"He was the most thoughtful, smart, daring person I could ever aspire to be," said Trevor Nordin, Zerbe's roommate and long-time friend. "The brightness (he) gave us will not be put out."
People who attended the funeral said Zerbe will be remembered for his laughter and his ability to love. He was known as Uncle Dan to his teammates' children and brought a smile to everyone's face around him.
The family's pastor said Dan will be remembered as their colleague, son, brother and friend who left in service to his country fulfilling his dream.
"It's not easy to put the pieces back together again," said Rev. Rick Stuempfle. "The more we love someone, the more ties we have, the more difficult it is to make sense out of it. It just hurts too much."
Zerbe is survived by his parents, Terry and Sue, and siblings Chris and Megan. Megan said she truly looked up to her big brother and will miss him.
"There's no doubt that Dan loved his job, and that's exactly what Dan was called to do," Megan said.
Throughout his service, Zerbe's was recognized by the Air Force with decorations such as the Bronze Star Medal with two oak leaf clusters, Purple Heart, Defense Meritorious Service Medal, Air Medal with seven oak leaf clusters, Aerial Achievement Medal with one oak leaf cluster, Joint Service Commendation Medal, Air Force Achievement Medal and Air Force Combat Action Medal. In addition, he was selected as the Air Force Pararescueman NCO of the Year for 2010.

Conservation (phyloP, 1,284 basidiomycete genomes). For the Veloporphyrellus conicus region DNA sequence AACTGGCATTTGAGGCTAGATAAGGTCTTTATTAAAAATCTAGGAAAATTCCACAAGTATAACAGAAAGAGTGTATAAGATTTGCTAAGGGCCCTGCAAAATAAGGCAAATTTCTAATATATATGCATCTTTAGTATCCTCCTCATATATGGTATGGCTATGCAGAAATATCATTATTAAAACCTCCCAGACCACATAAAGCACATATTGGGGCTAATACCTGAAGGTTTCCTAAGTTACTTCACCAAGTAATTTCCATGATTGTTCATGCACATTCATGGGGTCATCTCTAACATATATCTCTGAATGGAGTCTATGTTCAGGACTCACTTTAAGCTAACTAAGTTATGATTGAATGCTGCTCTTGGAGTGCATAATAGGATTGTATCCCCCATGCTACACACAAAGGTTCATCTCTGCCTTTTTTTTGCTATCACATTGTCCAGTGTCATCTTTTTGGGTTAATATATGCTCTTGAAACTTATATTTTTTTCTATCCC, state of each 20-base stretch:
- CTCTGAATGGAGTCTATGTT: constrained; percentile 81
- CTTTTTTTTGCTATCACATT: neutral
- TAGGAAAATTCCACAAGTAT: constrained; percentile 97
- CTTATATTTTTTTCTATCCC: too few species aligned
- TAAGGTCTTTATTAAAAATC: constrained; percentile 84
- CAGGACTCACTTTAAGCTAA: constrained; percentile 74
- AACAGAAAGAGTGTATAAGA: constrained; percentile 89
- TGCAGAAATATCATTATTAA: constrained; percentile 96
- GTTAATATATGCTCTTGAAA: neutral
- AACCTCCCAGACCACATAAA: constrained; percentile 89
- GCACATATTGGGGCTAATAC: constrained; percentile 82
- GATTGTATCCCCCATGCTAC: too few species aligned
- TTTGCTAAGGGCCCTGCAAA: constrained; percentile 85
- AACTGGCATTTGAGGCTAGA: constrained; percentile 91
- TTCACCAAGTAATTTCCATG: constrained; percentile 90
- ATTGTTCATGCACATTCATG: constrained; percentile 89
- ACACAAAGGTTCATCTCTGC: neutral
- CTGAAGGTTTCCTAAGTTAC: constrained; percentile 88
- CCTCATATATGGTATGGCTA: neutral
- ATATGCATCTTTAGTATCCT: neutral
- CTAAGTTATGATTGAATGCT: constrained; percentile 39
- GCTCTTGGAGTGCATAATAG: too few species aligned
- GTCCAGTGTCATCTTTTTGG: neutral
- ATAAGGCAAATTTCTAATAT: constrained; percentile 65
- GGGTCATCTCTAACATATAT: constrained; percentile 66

After the funeral, Zerbe's casket was placed onto the caisson drawn by six black horses. The 3rd Infantry Regiment, or "The Old Guard," along with the Air Force Band, Air Force Honor Guard and military escorts led the procession of family and friends through Arlington cemetery for the interment.
Zerbe was honored with an AC-130 gunship flyover, a rifle volley and the playing of "Taps." The Air Force Honor Guard folded the American flag and handed it to Lt. Gen. Eric Fiel, the AFSOC commander, who presented it to Zerbe's parents in one final tribute to their son's ultimate sacrifice to his country.
8/27/2011 6:57:31 AM ET Thank you for serving. We are blessed to have people like you who guarantee our freedom. Nina Anne, Air Force veteran
Nina Anne Langdon, Sneads Florida
8/26/2011 5:45:39 PM ET Rest in peace, my brother. God bless America.
Bob Casillo SMSgt.USAF Retired, ConyersGeorgia
8/26/2011 3:03:55 PM ET My heart and prayers go out to TSgt Zerbe's family. A very true American patron who will always be remembered. An Amercian hero who died for his country.
Bryan Condit, HQ AMC Scott AFB
8/26/2011 12:29:56 AM ET My heart goes out to all of you: Dan's family, friends, and those in his unit. May God's blessings be with each of you through the days, weeks, months, and years to come.
Bob Simon, Granite City IL
8/25/2011 8:57:04 PM ET Thank you Sergeant Zerbe.
Humbled, Doesn't Matter
8/25/2011 4:46:04 PM ET Touching article about a real hero. But please notice, I didn't put quotes around the word hero because I'm not being sarcastic. Would someone please remove the quotes from the word hero in the article's title! it's offensive. Geez, this is pretty basic stuff...
8/25/2011 4:28:02 PM ET RIP TSgt Zerbe, a true hero and a role model to us all. Makes everything else less important.
8/25/2011 3:59:28 PM ET These Things We Do...That Others May Live.